Credit: John Davey
The Defense Advanced Research Projects Agency, or DARPA, the government’s primary agency for military research and development, has the time and resources to dream up some of the most groundbreaking ideas that modern science will allow. This pie-in-the-sky thinking can lead to great breakthroughs, though over the years there have been a few spectacular flops—Anyone remember weaponized bees?
When a biology graduate student submits a doctoral thesis on the physiological benefits of REM sleep, DARPA saw an opportunity to research and develop a pill that could eliminate a soldier’s need for sleep. When chemists discovered a vaccine against a biological agent, DARPA identified a portable defense against biological weapons. At its essence, the agency thrives on its ability to find exotic military uses for otherwise mundane scientific breakthroughs.
“Throughout the government you would be hard pressed to find a group that focuses more on blue sky projects and thinks more out of the box than DARPA,” said Noah Shachtman, editor of the blog DefenseTech. “If you have an idea that is just so crazy it might work, DARPA is one of the places you can go to try it. There is no punishment for failure, and that’s really not the case with most military or government offices.”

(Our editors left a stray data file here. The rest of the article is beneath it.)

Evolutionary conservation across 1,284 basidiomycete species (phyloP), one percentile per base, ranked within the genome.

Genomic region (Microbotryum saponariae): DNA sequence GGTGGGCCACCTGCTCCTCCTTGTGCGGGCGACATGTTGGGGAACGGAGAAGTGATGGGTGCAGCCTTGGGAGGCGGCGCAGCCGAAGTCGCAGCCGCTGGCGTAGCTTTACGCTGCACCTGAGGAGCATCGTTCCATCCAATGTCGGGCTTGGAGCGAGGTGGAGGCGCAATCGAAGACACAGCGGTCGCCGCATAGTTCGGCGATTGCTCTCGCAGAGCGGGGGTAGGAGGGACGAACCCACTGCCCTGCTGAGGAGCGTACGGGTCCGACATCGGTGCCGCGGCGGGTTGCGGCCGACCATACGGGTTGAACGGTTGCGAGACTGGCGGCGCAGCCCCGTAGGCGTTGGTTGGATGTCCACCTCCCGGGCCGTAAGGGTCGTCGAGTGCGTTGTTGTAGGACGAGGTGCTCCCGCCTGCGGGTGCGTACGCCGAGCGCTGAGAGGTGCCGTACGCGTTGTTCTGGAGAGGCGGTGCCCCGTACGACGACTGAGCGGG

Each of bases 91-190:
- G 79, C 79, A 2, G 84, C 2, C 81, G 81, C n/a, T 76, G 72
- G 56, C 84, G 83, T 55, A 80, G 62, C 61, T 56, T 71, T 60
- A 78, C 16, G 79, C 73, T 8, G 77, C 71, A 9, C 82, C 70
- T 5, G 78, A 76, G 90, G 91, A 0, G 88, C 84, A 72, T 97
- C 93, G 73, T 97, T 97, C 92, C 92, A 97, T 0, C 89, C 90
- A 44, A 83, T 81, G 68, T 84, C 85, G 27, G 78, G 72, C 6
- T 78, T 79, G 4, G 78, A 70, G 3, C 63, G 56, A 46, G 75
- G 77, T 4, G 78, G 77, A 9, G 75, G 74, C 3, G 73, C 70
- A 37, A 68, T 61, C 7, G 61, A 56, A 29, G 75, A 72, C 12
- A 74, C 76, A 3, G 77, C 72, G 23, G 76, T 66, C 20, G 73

Between the end of the Cold War and the start of the War on Terror, DARPA’s focus has shifted from developing weapons to researching the practice of intelligence gathering. Some of its current projects involve lasers that can detect biological agents at stand-off distances, a cognitive program to improve soldier information intake under stress and creating “fiber-biotics” that can digest indigestible fiber.
The “Unique Signature Detection Project,” formerly known as the “Odortype Detection Program,” is designed to help identify terrorists based on scents they secrete in their sweat, tears, urine and other bodily fluids. According to experts, a person’s smell is so unique it offers the military an alternative method of identification, as effective as retinal scans and fingerprinting but far less invasive.